2nd half of 14th century
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I have been visiting the Mises.org website daily since I discovered it a few months ago.

Today, I came across this blog entry by Tim Swanson, Is there a future for b-schools? (= business schools) which led me to this article Did Joseph Wharton Cause the US Financial Meltdown?(Oct. 21, 2008). I don’t have any kind of opinion about business schools, and all I know about the Wharton School is that that is where Catherine Austin Fitts graduated from, but a couple of paragraphs in the article caught my attention, because they refer to a theme I’ve been thinking about a great deal over the last few years: what is the point of going to school?

It is worth noting that among the most highly regarded presidents of the 19th century, only one, Thomas Jefferson, attended college or university. Abraham Lincoln, Andrew Jackson, and Grover Cleveland were all self-educated. These three are generally recognized as more original and independent than most of their executive peers.


Andrew Carnegie was a telegrapher and then worked his way up in the Pennsylvania Railroad; his book learning was extensive, but he acquired it from the library, not a blackboard.

I like to tell the story about a good friend of mine, highly educated and intelligent, who graduated from a British university without attending any lectures: being smart, he quickly figured out that the lecturers were all spouting information which was already available in the library, so that was where he spent most of his time (he no doubt had seminars and other small classes which he had to attend).

So, if you can acquire an education without going to school, just by making judicious use of a good library, then what is the point of going to school/university?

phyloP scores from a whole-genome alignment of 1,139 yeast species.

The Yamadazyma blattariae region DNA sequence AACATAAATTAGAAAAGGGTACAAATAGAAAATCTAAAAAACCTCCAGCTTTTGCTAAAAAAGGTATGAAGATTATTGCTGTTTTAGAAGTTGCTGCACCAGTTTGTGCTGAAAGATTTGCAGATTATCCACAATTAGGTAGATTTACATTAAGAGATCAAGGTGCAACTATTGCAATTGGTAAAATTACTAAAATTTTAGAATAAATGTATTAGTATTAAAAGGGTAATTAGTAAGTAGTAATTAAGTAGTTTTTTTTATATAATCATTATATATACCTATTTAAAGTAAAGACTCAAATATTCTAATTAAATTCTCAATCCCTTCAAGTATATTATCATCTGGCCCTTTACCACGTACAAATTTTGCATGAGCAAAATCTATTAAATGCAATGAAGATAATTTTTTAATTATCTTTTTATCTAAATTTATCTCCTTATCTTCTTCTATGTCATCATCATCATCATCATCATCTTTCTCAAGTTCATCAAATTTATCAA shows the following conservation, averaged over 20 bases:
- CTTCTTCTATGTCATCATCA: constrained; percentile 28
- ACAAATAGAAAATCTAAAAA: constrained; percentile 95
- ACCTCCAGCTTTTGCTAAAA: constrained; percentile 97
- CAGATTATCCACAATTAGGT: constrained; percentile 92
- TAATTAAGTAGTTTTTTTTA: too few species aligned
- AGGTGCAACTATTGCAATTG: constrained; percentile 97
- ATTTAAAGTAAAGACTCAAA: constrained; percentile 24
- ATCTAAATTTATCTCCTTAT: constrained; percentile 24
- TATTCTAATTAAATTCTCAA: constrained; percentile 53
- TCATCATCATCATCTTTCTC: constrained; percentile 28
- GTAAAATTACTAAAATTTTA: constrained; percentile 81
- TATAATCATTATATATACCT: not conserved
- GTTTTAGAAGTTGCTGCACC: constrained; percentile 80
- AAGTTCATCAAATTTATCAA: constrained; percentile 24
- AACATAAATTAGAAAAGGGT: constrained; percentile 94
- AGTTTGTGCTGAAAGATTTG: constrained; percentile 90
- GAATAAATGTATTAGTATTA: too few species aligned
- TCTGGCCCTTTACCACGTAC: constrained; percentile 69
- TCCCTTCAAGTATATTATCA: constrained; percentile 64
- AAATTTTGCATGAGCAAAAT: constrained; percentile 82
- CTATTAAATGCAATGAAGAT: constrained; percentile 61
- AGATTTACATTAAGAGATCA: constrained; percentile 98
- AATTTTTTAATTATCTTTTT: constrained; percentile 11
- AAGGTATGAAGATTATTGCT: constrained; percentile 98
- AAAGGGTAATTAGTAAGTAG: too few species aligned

Or to ask the question a different way: what (if any) value can a school/university add that a good library can not?

One thing books cannot do is talk back. A book cannot question or challenge the understanding which the reader takes from it; to some extent, a real live teacher can. A teacher can challenge a student’s understanding by asking questions, by requiring the student to express his/her opinions with supporting arguments, a teacher can challenge a student’s reasoning; a book can do none of these things.

This post will be tagged “the bleeding obvious”.

The rest of the article takes a long time to make a fairly simple point: that business schools taught their graduates they could ignore reality, or create their own, and that this led to the financial meltdown. It contains some nuggets, but I’ll blog about them separately. I’m surprised the article made no mention of David X. Li and his mathematical formulae.

A year ago, it was hardly unthinkable that a math wizard like David X. Li migh someday earn a Nobel Prize. After all, financial economists—even Wall Street quants—have received the Nobel in economics before, and Li’s work on measuring risk has had more impact, more quickly, than previous Nobel Prize-winning contributions to the field. Today, though, as dazed bankers, politicians, regulators, and investors survey the wreckage of the biggest financial meltdown since the Great Depression, Li is probably thankful he still has a job in finance at all. Not that his achievement should be dismissed. He took a notoriously tough nut—determining correlation, or how seemingly disparate events are related—and cracked it wide open with a simple and elegant mathematical formula, one that would become ubiquitous in finance worldwide.

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